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An Observational Study on Recurrences of Low Back Pain During the First 12 Months After Chiropractic Treatment


Knecht, Christina; Humphreys, Barry Kim; Wirth, Brigitte (2017). An Observational Study on Recurrences of Low Back Pain During the First 12 Months After Chiropractic Treatment. Journal of Manipulative and Physiological Therapeutics, 40(6):427-433.

Abstract

OBJECTIVES The purpose of this study was to investigate recurrence rate and prognostic factors in a large population of patients with low back pain (LBP) up to 1 year after chiropractic care using standardized definitions. METHODS In Switzerland, 722 patients with LBP (375 male; mean age = 44.5 ± 13.8 years) completed the Numeric Rating Scale for pain (NRS) and the Oswestry Disability Index (ODI) before treatment and 1, 3, 6, and 12 months later (ODI up to 3 months). Based on NRS values, patients were categorized as "fast recovery," "slow recovery," "recurrent," "chronic," and "others." In multivariable logistic regression models, age, sex, work status, duration of complaint (subacute: ≥14 days to <3 months; chronic: ≥3 months), previous episodes, baseline NRS, and baseline ODI were investigated as predictors. RESULTS Based on NRS values, 13.4% of the patients were categorized as recurrent. The recurrent pattern significantly differed from fast recovery in duration of complaint (subacute: odds ratio [OR] = 3.3; chronic: OR = 10.1). The recurrent and chronic pattern significantly differed in duration of complaint (chronic: OR = 0.14) and baseline NRS (OR = 0.75). CONCLUSION Recurrence rate was low in this LBP patient population. The duration of complaint before treatment was the main predictor for recurrence. The fact that even subacute duration significantly increased the odds for an unfavorable course of LBP is of clinical relevance.

Abstract

OBJECTIVES The purpose of this study was to investigate recurrence rate and prognostic factors in a large population of patients with low back pain (LBP) up to 1 year after chiropractic care using standardized definitions. METHODS In Switzerland, 722 patients with LBP (375 male; mean age = 44.5 ± 13.8 years) completed the Numeric Rating Scale for pain (NRS) and the Oswestry Disability Index (ODI) before treatment and 1, 3, 6, and 12 months later (ODI up to 3 months). Based on NRS values, patients were categorized as "fast recovery," "slow recovery," "recurrent," "chronic," and "others." In multivariable logistic regression models, age, sex, work status, duration of complaint (subacute: ≥14 days to <3 months; chronic: ≥3 months), previous episodes, baseline NRS, and baseline ODI were investigated as predictors. RESULTS Based on NRS values, 13.4% of the patients were categorized as recurrent. The recurrent pattern significantly differed from fast recovery in duration of complaint (subacute: odds ratio [OR] = 3.3; chronic: OR = 10.1). The recurrent and chronic pattern significantly differed in duration of complaint (chronic: OR = 0.14) and baseline NRS (OR = 0.75). CONCLUSION Recurrence rate was low in this LBP patient population. The duration of complaint before treatment was the main predictor for recurrence. The fact that even subacute duration significantly increased the odds for an unfavorable course of LBP is of clinical relevance.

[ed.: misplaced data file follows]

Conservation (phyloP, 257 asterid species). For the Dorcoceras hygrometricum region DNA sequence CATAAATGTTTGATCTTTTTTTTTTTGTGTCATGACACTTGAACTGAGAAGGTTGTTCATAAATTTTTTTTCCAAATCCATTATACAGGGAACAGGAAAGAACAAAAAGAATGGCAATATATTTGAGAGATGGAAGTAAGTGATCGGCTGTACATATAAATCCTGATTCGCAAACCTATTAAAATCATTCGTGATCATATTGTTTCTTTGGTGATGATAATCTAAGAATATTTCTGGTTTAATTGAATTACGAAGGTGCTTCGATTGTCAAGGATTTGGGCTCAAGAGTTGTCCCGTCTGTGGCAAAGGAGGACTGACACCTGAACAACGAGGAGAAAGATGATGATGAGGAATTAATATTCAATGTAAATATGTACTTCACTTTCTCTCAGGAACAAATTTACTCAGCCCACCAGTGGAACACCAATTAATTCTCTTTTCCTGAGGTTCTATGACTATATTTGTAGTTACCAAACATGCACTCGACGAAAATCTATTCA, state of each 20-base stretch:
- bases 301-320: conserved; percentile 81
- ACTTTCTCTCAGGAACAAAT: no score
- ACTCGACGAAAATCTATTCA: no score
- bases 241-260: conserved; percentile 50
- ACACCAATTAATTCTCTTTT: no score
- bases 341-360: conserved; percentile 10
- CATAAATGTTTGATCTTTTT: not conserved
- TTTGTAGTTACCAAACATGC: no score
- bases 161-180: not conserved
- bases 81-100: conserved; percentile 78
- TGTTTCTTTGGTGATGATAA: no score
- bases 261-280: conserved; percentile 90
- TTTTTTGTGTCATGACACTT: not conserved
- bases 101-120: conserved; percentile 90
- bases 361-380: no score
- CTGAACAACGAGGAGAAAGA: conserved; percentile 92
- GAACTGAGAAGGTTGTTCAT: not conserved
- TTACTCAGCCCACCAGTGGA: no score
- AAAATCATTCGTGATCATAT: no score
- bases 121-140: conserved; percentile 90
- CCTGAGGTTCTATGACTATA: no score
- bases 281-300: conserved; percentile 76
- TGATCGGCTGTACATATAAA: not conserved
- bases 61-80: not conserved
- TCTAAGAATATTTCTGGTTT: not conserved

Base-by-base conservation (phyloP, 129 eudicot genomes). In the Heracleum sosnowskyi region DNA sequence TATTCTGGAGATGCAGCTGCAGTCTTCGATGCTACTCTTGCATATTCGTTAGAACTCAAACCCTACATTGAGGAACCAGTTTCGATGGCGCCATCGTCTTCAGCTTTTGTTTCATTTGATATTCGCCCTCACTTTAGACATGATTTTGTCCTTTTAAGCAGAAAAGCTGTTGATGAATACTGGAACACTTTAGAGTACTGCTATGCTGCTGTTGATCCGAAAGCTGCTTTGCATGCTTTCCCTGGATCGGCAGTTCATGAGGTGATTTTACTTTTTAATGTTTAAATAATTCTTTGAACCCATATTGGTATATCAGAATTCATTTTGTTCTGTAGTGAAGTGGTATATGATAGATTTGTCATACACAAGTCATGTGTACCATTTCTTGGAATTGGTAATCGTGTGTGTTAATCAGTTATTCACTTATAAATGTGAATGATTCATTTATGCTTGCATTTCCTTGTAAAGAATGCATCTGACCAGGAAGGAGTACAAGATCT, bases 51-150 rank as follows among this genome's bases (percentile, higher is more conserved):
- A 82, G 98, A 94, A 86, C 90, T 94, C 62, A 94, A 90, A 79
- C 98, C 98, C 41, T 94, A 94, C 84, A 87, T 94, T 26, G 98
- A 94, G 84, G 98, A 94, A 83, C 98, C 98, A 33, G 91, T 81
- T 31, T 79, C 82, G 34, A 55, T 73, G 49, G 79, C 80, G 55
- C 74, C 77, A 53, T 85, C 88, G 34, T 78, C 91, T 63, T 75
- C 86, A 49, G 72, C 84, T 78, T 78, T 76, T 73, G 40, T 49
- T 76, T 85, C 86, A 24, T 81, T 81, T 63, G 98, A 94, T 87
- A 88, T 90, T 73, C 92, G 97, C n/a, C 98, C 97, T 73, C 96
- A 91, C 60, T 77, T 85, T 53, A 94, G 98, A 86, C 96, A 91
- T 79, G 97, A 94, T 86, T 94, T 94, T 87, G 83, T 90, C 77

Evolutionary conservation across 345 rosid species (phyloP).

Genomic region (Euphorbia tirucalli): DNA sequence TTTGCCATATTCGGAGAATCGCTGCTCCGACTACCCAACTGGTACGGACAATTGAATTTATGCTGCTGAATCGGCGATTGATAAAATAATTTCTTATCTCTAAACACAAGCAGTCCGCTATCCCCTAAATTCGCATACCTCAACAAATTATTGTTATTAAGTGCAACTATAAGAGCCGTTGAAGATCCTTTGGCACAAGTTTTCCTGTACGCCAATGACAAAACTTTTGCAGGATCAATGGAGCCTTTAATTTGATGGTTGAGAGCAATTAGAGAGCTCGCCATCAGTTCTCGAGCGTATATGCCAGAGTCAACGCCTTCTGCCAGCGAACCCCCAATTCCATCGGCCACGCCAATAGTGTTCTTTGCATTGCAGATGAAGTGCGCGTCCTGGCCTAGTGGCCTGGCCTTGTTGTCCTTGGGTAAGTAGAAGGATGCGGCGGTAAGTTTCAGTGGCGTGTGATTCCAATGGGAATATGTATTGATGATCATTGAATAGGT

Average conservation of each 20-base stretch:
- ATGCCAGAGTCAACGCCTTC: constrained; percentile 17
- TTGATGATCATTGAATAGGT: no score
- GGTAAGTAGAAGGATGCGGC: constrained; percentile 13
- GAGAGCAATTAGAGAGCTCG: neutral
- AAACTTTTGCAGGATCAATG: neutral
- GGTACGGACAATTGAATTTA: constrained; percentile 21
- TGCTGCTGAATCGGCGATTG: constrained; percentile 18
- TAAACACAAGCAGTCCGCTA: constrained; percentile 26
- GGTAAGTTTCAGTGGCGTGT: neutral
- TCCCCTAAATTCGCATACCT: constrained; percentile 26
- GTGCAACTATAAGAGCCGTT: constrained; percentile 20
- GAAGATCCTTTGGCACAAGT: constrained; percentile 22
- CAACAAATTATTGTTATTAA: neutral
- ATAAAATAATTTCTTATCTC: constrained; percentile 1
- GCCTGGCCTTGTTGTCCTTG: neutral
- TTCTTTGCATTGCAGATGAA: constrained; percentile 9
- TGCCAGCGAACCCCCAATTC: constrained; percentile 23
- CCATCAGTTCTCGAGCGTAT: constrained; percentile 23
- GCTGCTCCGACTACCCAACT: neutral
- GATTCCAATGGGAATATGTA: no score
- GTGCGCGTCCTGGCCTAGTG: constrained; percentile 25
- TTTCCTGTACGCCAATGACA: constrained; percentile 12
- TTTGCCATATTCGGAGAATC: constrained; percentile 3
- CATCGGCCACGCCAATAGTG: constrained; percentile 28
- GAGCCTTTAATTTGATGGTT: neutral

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Additional indexing

Item Type:Journal Article, refereed, original work
Communities & Collections:04 Faculty of Medicine > Balgrist University Hospital, Swiss Spinal Cord Injury Center
Dewey Decimal Classification:610 Medicine & health
Language:English
Date:2017
Deposited On:29 Sep 2017 12:52
Last Modified:09 Dec 2017 02:26
Publisher:Elsevier
ISSN:0161-4754
Publisher DOI:https://doi.org/10.1016/j.jmpt.2017.03.005
PubMed ID:28822475

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